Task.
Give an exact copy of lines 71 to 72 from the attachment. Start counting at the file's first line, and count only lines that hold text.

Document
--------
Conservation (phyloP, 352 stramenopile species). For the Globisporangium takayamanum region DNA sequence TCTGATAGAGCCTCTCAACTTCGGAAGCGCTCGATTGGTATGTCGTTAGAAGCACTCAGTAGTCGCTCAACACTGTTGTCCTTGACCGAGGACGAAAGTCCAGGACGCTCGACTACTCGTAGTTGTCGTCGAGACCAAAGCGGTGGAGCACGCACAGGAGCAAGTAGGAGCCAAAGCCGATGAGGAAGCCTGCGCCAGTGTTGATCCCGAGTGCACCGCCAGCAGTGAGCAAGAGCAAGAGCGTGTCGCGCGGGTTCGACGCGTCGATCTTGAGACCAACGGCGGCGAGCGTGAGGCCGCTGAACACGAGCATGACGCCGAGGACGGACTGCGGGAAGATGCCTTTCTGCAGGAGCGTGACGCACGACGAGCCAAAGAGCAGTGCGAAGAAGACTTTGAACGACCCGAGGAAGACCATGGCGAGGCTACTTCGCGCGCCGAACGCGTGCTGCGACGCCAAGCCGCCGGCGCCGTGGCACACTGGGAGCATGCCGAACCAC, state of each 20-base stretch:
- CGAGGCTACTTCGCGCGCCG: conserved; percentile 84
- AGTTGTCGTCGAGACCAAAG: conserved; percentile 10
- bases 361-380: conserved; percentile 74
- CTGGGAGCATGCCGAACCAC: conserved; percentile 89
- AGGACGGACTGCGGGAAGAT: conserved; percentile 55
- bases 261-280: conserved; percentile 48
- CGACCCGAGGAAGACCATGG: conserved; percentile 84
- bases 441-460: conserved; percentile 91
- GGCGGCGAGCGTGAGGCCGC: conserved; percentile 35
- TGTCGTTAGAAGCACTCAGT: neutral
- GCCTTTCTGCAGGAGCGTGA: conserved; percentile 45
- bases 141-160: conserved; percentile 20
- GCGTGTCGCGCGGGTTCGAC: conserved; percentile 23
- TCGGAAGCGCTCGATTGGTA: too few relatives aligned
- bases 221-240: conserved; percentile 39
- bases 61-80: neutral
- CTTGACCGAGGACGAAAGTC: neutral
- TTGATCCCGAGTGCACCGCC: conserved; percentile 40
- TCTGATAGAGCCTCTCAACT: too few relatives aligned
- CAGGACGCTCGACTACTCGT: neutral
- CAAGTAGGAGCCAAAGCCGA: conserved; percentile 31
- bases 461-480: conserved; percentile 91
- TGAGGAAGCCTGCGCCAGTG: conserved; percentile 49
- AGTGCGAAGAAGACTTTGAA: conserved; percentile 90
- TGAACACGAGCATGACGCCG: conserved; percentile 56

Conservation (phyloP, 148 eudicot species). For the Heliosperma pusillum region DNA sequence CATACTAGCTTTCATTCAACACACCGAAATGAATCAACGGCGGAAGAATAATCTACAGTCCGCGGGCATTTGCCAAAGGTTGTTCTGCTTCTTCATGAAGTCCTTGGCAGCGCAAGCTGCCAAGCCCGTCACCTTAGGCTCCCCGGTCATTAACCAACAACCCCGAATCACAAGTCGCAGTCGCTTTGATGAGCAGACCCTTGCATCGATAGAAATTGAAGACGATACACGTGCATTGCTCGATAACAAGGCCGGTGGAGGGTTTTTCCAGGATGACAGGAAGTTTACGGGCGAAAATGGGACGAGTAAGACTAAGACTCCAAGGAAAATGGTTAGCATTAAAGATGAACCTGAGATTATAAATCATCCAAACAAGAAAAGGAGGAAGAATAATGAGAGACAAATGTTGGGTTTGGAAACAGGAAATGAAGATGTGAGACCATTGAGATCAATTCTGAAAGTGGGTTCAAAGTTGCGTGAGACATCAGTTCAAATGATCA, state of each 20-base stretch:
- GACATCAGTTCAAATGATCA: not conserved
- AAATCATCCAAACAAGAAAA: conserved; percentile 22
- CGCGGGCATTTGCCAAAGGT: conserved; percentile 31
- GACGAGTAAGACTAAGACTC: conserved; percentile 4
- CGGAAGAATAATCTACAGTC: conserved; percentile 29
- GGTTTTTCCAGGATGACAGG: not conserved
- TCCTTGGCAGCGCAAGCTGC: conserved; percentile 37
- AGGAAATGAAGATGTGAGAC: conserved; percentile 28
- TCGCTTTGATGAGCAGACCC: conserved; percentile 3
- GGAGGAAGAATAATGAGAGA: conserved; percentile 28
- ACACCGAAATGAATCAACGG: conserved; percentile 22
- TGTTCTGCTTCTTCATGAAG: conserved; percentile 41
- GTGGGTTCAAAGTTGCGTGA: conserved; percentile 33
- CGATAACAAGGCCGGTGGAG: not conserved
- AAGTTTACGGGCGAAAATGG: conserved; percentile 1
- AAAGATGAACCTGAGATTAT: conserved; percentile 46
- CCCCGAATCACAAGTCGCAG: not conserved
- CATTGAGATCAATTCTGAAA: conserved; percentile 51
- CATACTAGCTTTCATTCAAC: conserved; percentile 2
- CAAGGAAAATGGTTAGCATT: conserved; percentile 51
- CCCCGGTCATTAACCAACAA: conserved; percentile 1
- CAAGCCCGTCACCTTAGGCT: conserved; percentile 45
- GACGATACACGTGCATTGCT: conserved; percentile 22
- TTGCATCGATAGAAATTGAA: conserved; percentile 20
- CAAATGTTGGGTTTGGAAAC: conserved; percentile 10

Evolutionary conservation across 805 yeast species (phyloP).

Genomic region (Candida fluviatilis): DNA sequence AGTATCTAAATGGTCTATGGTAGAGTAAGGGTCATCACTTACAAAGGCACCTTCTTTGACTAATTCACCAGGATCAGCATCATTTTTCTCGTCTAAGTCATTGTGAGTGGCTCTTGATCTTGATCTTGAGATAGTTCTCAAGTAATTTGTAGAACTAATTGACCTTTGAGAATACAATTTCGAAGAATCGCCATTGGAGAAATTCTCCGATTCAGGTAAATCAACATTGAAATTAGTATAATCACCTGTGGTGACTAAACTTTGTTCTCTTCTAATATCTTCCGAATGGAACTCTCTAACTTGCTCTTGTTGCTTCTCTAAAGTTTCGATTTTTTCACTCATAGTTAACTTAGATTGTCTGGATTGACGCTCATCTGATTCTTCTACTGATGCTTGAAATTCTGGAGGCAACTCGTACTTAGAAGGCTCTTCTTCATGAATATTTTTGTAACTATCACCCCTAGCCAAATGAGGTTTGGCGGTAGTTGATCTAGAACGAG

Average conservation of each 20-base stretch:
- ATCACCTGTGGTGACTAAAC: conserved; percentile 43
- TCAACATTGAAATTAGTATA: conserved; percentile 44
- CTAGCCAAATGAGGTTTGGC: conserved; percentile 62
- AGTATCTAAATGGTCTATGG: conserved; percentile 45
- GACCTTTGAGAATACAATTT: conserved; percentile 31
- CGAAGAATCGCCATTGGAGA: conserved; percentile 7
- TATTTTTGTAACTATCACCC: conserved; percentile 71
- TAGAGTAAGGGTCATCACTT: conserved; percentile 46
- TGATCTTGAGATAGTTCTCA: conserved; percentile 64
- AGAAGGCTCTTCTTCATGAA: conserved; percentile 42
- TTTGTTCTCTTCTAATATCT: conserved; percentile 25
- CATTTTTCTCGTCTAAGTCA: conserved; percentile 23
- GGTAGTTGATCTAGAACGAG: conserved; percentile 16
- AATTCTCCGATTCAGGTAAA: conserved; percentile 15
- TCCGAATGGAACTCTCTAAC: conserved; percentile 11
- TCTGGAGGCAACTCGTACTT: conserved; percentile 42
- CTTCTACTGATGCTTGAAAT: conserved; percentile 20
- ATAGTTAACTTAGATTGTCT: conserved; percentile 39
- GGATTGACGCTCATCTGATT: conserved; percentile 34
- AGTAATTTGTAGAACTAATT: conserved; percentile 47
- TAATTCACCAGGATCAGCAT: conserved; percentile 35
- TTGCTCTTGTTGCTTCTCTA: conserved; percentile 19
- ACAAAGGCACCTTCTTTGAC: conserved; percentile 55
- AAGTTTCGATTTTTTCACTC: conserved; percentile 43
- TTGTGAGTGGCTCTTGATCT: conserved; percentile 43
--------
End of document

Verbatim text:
- TCTGGAGGCAACTCGTACTT: conserved; percentile 42
- CTTCTACTGATGCTTGAAAT: conserved; percentile 20